Theory on apology is difficult for many reasons, most due to availability of records. Australia, Canada, Germany and Japan are valuable examples but certainly not culturally and socially representative to a more comprehensive theory. Second, some apologies allow for mutual contrition as in the case of de Gaulle, admitting to Adenauer the 100 year animosity between France and Germany. On the other hand, Timor Leste's President Horta defended his 2008 common apology with Indonesia, for the sake of "truth" and not contrition, despite the latter's obvious aggression (Strassner in "Apology and Reconciliation").
Truth and Reconciliation is sometimes the only way out of a circle of bitterness and pride that results from extensive atrocities or long-term occupation. For perpetrators of harsh colonial methods, an apology is a calculation of at least elapsed time, national prestige and control of reparations... not to mention the forgiveness by victims whose economic and social conditions are still directly influenced by recent history. Is it even possible to compensate for the "loss of language and culture" ("Uses", 144)? How former French and British colonies in Africa have responded to that question, along with their own forgiving responses, in some cases gives as much credit to healing humility as it has raised more questions of unhealthy post-colonial entrapment.
As Professor Colleen Murphy notes in her prescription of transitional justice: forgiveness is not enough. Humans should desire reconciliation which can begin with apology and forgiveness. But "Uses" and Lind both describe successful reconciliation without initial apology or forgiveness. It was not Japan's apology that held back reconciliation, but its refusal to respond truthfully to its history. Nationalism is not always patriotism and neither are they necessarily the enemy of good international relations. Apology sometimes requires a vulnerability that national pride cannot stomach, but for which good patriotism can make up.
In IR, the individual and the international realms are seen on different moral and political planes.
The practice of individual apologies does and should have an influence on political contrition. Should a nation wait for a top down example of reconciliation when communities, where spiritual fervor is most active and least controversial, can influence the same from the bottom up? Individual apologies have a vulnerability that public apologies simply cannot muster in the political arena ("Uses", Chap 10).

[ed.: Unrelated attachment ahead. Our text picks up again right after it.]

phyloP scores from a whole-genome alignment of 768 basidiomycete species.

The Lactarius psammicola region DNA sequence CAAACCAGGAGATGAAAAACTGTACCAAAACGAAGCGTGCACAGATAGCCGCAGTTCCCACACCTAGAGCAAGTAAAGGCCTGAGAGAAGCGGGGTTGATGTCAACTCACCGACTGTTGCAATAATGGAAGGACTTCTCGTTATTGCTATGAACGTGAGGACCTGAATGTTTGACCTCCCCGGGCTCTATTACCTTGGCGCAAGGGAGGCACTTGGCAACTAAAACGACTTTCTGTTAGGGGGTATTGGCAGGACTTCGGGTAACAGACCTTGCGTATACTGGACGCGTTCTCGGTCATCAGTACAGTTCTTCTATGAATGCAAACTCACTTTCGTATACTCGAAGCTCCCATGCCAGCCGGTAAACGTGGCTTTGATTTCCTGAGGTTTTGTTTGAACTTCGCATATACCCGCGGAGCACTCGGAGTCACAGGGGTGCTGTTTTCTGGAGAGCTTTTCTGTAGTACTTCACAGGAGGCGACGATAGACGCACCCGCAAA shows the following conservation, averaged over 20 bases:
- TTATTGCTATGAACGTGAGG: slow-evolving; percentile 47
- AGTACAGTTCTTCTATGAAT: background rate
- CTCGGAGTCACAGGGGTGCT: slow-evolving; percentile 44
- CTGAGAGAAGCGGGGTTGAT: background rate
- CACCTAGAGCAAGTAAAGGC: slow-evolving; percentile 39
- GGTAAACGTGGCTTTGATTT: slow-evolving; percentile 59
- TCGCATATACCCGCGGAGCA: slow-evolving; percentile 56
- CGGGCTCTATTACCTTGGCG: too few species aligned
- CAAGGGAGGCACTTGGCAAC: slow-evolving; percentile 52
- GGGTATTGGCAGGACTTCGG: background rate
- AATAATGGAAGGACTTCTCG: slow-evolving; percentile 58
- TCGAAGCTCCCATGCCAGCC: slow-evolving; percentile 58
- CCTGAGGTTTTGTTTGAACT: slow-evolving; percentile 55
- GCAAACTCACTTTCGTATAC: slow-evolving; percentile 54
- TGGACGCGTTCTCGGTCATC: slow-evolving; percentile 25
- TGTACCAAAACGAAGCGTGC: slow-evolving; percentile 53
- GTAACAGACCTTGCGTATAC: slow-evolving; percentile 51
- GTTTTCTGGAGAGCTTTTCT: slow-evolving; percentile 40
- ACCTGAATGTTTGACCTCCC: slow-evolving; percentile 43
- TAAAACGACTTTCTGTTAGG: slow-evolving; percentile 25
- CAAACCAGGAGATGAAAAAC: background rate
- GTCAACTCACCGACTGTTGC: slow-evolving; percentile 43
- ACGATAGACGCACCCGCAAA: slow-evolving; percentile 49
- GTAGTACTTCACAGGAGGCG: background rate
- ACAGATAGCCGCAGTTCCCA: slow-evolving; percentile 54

We speak of apology like it's a science; forgiveness like it's a feeling. The process of repentance, redemption and reconciliation is powerful! It cannot be confined to political prose but it can be a fire that refines. Apologies, like so many other ideas in its "library shelf neighborhood" cut across the moral planes in very fascinating, even spiritually informative ways ("Uses" Chap 5). Many might avoid discussing religion and apology but the truth is that religion has influenced greatly the concept of sincere repentance and forgiveness. It should not be an irony that Christians are as much in need of the forgiveness they teach as anyone else; nor that temptation to power can corrupt the purity of religious piety, in answer to John Dower's, "Cultures of War" (My review, 17 books ago).
Jesus once asked his audience, which son was to be lauded: the son who verbally acknowledged his obedience but sat on his hands or the son who verbally refused the task but completed it anyway. The answer was, and still is, the latter (Matthew 21:28-31). Japan issued in words what it did not follow with deeds. Germany's remorse was witnessed first in reparations, silent contrition and popular humility which only later translated to multiple, heartfelt public apologies. The public ceremonies and carefully worded apologies, like forgiveness, requires actions that follow suit. The strongest proof of international reconciliation need not be from the top, but globalization, immigration, language competence and even care for refugees allow citizens to cultivate from the bottom up what politics too often cannot express from the top down.